Simplified Chinese characters
Chinese characters
(简化字; jiǎnhuàzì)[1] are standardized Chinese characters
Chinese characters
prescribed in the Table of General Standard Chinese
Standard Chinese
Characters for use in mainland China. Along with traditional Chinese characters, they are one of the two standard character sets of the contemporary Chinese written language. The government of the People's Republic of China
People's Republic of China
in mainland China has promoted them for use in printing since the 1950s and 1960s to encourage literacy.[2] They are officially used in the People's Republic of China
Republic of China
and Singapore. Traditional Chinese
Traditional Chinese
characters are currently used in Hong Kong, Macau, and the Republic of China
Republic of China
(Taiwan)
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Chinese Character Simplification Scheme
The Chinese Character Simplification Scheme
Chinese Character Simplification Scheme
(simplified Chinese: 汉字简化方案; traditional Chinese: 漢字簡化方案; pinyin: Hànzì jiǎnhuà fāng'àn) is the standardized simplification of Chinese characters
Chinese characters
promulgated in the 1950s by the State Council of the People's Republic of China. It contains the existing Simplified Chinese characters
Chinese characters
that are in use today
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Second Round Of Simplified Chinese Characters
Character(s) may refer to:Contents1 Arts, entertainment, and media1.1 Literature 1.2 Music 1.3 Types of entities 1.4 Other arts, entertainment, and media2 Mathematics and science 3 Morality and social science 4 Symbols 5 Other uses 6 See alsoArts, entertainment, and media[edit] Literature[edit] Character
Character
(novel), a 1936 Dutch novel by Ferdinand Bordewijk Characters (Theophrastus), a classical Greek set of character sketches attributed to TheophrastusMusic[edit]Characters (John Abercrombie album), 1977
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Debate On Traditional And Simplified Chinese Characters
The debate on traditional Chinese characters
Chinese characters
and simplified Chinese characters is an ongoing dispute concerning Chinese orthography among users of Chinese characters. It has stirred up heated responses from supporters of both sides in mainland China, Hong Kong, Macau, Taiwan, and among overseas Chinese communities with its implications of political ideology and cultural identity.[1] Simplified characters here exclusively refer to those characters simplified by the People's Republic of China
Republic of China
(PRC), instead of the concept of character simplification as a whole
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Japanese Script Reform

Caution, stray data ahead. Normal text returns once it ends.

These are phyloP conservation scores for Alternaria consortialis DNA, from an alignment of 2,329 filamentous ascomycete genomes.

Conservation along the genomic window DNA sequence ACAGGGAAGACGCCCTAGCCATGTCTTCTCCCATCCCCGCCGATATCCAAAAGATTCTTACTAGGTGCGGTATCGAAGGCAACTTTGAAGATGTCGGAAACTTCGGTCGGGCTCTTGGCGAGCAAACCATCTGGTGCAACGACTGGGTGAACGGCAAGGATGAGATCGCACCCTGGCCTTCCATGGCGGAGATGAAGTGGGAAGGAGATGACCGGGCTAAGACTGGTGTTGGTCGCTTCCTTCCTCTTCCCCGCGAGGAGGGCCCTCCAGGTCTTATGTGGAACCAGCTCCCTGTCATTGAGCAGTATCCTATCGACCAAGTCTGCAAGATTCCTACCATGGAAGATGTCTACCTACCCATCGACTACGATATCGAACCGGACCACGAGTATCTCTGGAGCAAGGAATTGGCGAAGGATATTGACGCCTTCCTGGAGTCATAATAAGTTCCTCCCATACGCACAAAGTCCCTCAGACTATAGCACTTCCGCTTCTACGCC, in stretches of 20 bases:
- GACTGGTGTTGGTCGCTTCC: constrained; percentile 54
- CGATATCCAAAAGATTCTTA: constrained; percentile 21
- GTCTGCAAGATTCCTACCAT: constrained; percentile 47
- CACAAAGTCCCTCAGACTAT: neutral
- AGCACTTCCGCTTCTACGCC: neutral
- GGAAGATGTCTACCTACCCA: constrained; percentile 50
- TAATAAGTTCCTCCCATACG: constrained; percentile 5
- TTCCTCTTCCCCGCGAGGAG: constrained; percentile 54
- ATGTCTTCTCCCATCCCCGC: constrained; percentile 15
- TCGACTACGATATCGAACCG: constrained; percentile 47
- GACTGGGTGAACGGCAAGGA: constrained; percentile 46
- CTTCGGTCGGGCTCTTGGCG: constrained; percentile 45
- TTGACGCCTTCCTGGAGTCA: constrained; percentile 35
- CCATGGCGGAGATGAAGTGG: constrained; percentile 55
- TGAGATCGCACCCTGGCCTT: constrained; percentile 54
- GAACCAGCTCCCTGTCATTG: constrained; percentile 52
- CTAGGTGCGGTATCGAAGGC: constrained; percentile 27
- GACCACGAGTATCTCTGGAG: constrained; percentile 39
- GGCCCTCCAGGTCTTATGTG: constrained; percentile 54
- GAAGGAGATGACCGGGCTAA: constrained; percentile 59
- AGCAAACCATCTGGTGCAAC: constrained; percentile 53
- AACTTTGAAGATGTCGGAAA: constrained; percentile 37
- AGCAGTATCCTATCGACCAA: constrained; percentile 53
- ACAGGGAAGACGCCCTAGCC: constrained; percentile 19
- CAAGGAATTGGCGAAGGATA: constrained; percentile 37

The Japanese script reform
Japanese script reform
is the attempt to correlate standard spoken Japanese with the written word, which began during the Meiji period. This issue is known in Japan
Japan
as the kokugo kokuji mondai (国語国字問題, national language and script problem)
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Shinjitai
Shinjitai
Shinjitai
(Japanese: 新字体, "new character form") are the simplified forms of kanji used in Japan since the promulgation of the Tōyō Kanji
Kanji
List in 1946. Some of the new forms found in shinjitai are also found in Simplified Chinese characters, but shinjitai is generally not as extensive in the scope of its modification. Shinjitai
Shinjitai
were created by reducing the number of strokes in kyūjitai ("old character form"), unsimplified kanji equivalent to Traditional Chinese characters, also called seiji (正字, "proper/correct characters")
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List Of Graphemes Of Commonly-Used Chinese Characters
The List of Graphemes
Graphemes
of Commonly-used Chinese Characters (Chinese: 常用字字形表; Jyutping: soeng4 jung6 zi6 zi6 jing4 biu2) is a list of 4762 commonly used Chinese characters
Chinese characters
and their standardized forms prescribed by the Hong Kong
Hong Kong
Education Bureau
Education Bureau
to be taught in primary and Middle schools in Hong Kong. The list was last updated in 2007, included as an appendix to the Hong Kong
Hong Kong
Chinese Lexical Lists for Primary Learning (Chinese: 香港小學學習字詞表; Jyutping: hoeng1 gong2 siu2 hok6 hok6 zaap6 zi6 ci4 biu2)
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Ryakuji
Ryakuji
Ryakuji
(Japanese: 略字 "abbreviated characters", or 筆写略字 hissha ryakuji, meaning "handwritten abbreviated characters") are colloquial simplifications of kanji.Contents1 Status 2 Use 3 Examples3.1 Notes4 Further examples4.1 Derived characters 4.2 Phonetic simplifications5 See also 6 References 7 External linksStatus[edit] Ryakuji
Ryakuji
are not covered in the Kanji
Kanji
Kentei, nor are they officially recognized (most Ryakuji
Ryakuji
are not present in Unicode). However, some abbreviated forms of Hyōgaiji (表外字, characters not included in the Tōyō or Jōyō Kanji
Kanji
Lists) included in the JIS standards which conform to the Shinjitai
Shinjitai
simplifications are included in Level pre-1 and above of the Kanji
Kanji
Kentei (e.g